Campus diversity topic of town hall discussion

Inclusivity between cultural and ethnic groups at Marquette was the focus of a discussion held Tuesday afternoon in the Alumni Memorial Union.

About 30 students attended the town hall-style gathering, hosted by the university’s Intercultural Engagement department, weighing in with their thoughts on race relations at the university.

In general, students said they felt Marquette hosts a diverse student body but that it does not always feel like it in the classroom or around campus due to a lack of interaction and exposure.

One female student said that while the Center for Intercultural Engagement is designed as an open space for all students, it is generally perceived as a space only open to minorities. Another noted that some white students have hesitated or asked permission to come into the center, which is located on the first floor of the AMU.

Some conversations also centered on interacting with and meeting new people and the difficulties of doing so. Some students concluded that the fear of rejection makes it challenging to move outside of one’s comfort zone. Others criticized how some stereotypical images in popular culture and the media may impact the way students of all races approach cultures different from their own.

In part, the program, titled “Who’s At Your Table,” was meant as a channel for students to become better acquainted with others of different ethnicities and an attempt to break down what some perceive as racial divides. The program was the first in a series to be hosted by the department, which is a branch of the Office of Student Development. It was moderated by John Janulis, coordinator for Intercultural Engagement, and Alexandria Taylor, a graduate assistant in the department.

“‘Who’s At Your Table’ (allowed) students to express their views about racial segregation and self-segregation at Marquette,” Taylor said. “By providing a space for students to discuss these topics, we are hoping (they) will be able to step out of their comfort zone by exploring identities that are different from their own.”

Janulis said there were two goals of the program: to form communities of student leaders who are passionate about inclusivity on campus and to break down stereotypes that exist on campus. For the most part, the discussion was student-driven, with occasional questions asked by the two moderators.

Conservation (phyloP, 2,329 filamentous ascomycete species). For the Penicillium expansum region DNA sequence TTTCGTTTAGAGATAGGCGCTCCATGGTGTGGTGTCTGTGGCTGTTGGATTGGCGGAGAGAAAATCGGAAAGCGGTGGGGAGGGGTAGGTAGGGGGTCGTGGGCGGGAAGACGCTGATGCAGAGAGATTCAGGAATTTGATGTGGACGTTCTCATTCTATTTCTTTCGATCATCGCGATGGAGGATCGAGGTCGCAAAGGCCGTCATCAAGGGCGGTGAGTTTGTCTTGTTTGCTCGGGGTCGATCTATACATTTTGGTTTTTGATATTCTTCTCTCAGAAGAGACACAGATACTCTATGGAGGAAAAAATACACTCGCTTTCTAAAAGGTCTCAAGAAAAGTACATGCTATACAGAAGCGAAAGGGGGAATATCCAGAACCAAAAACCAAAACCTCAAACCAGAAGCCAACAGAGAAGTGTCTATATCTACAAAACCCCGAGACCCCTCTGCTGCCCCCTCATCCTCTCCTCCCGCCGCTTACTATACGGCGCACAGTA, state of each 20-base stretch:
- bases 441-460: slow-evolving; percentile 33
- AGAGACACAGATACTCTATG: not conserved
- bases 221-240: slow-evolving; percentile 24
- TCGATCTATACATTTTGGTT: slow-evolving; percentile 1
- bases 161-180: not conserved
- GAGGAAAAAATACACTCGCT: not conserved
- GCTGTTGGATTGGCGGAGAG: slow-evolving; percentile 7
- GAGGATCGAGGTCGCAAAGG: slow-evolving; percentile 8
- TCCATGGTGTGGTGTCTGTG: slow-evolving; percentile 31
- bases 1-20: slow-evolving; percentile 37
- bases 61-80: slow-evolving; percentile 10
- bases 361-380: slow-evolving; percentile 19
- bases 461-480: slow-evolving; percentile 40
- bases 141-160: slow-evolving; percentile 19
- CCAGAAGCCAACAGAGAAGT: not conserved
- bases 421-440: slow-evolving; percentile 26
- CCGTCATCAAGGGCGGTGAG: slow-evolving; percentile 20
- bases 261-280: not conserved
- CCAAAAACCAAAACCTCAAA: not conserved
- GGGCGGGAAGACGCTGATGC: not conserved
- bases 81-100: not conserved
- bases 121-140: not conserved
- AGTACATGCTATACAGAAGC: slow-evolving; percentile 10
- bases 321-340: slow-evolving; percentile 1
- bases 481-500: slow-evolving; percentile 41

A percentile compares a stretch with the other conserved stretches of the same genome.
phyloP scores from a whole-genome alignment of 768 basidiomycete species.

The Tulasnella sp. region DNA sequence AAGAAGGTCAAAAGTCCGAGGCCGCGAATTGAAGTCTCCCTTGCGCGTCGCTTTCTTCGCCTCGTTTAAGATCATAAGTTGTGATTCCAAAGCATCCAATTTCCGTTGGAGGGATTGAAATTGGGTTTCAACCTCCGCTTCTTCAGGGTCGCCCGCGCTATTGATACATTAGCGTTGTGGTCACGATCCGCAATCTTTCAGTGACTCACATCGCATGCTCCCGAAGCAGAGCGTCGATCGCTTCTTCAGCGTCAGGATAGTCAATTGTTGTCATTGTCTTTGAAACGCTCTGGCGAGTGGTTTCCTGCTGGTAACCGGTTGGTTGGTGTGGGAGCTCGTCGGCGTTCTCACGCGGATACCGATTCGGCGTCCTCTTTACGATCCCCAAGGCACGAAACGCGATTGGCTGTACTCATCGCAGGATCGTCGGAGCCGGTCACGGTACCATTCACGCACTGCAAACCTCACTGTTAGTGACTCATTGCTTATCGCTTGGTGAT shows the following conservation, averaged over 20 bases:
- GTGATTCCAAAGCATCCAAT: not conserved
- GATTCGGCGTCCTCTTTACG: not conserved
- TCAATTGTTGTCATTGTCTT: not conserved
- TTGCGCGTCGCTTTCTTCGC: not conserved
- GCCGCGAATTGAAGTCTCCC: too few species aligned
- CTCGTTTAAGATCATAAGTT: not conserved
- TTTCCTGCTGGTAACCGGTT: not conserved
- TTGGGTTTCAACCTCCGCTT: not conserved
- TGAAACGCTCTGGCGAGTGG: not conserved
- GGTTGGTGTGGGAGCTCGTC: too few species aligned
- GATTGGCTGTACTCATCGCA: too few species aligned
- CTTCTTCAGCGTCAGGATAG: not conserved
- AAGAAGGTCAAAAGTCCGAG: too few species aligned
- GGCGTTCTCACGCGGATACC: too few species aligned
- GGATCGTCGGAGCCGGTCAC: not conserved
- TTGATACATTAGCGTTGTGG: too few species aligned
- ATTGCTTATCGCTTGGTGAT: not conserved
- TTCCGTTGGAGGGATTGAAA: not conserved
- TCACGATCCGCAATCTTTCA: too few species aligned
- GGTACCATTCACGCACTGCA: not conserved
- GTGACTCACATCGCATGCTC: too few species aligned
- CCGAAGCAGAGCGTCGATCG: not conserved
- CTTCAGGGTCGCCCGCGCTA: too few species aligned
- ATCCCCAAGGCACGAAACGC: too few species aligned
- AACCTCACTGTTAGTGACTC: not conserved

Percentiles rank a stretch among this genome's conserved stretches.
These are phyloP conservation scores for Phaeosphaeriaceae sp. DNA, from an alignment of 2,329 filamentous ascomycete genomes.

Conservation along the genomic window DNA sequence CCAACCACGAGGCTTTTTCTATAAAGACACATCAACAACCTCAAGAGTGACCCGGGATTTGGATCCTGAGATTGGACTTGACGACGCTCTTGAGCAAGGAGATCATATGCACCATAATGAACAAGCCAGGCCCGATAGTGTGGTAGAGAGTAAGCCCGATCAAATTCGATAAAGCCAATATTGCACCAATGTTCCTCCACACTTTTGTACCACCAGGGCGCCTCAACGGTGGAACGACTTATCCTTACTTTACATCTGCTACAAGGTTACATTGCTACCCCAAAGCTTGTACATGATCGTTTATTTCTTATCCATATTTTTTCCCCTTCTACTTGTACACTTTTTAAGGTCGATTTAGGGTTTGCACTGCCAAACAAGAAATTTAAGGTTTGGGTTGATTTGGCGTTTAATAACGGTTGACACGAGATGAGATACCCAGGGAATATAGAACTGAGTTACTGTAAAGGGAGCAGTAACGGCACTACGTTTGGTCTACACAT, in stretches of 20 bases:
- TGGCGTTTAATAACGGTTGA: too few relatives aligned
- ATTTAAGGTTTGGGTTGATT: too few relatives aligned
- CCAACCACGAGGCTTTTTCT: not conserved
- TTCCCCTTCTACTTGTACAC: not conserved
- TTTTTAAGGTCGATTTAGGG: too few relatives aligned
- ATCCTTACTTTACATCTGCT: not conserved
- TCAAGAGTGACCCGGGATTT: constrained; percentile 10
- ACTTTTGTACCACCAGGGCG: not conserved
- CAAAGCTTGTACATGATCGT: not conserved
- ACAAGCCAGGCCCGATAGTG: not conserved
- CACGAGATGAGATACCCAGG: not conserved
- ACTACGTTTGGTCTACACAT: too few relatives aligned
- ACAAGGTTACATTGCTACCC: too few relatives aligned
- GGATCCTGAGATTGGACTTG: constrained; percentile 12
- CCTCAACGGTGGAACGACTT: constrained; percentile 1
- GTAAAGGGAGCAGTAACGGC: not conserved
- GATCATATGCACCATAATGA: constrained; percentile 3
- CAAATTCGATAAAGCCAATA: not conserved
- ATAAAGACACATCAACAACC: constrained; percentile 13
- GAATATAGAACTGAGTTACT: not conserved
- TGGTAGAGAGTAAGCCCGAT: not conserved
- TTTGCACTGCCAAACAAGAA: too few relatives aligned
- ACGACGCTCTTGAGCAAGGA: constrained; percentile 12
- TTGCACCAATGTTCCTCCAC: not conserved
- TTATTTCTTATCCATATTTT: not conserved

“We want to allow students to engage with each other across these issues,” Janulis said.

Intercultural Engagement is planning to have more town hall-style meetings over the next year, Janulis said, with potential topics such as gender and sexual identities, Asian and Pacific Islander culture, Native American culture and Latino culture. The town hall meetings are aimed at starting conversations between students about tensions and potential divisions in the Marquette community.

Anna Ogunkunle, a sophomore in the College of Communication, said the discussion was very interesting and well-facilitated. She appreciated that people were willing to voice their opinions on a topic that can be sensitive at times.

“Most people aren’t willing to talk about (race),” Ogunkunle said. “It’s a bit touchy.”

This week’s discussion topic was also significant because it fell during Intercultural Engagement’s celebration of Pan African Heritage Month, which is recognized in February. Throughout the month, Intercultural Engagement, along with Black Student Council and the African Student Association, has hosted presentations, documentaries and other events designed to honor and celebrate the variety of cultures represented by students on Marquette’s campus.

“Pan African Heritage Month was engendered to highlight historical figures, events and issues related to the Pan African diaspora,” Taylor said. “In shedding light on these themes, we are hoping to challenge students’ perspectives and enlighten our community of scholars at Marquette about the myriad of cultures in our communities.”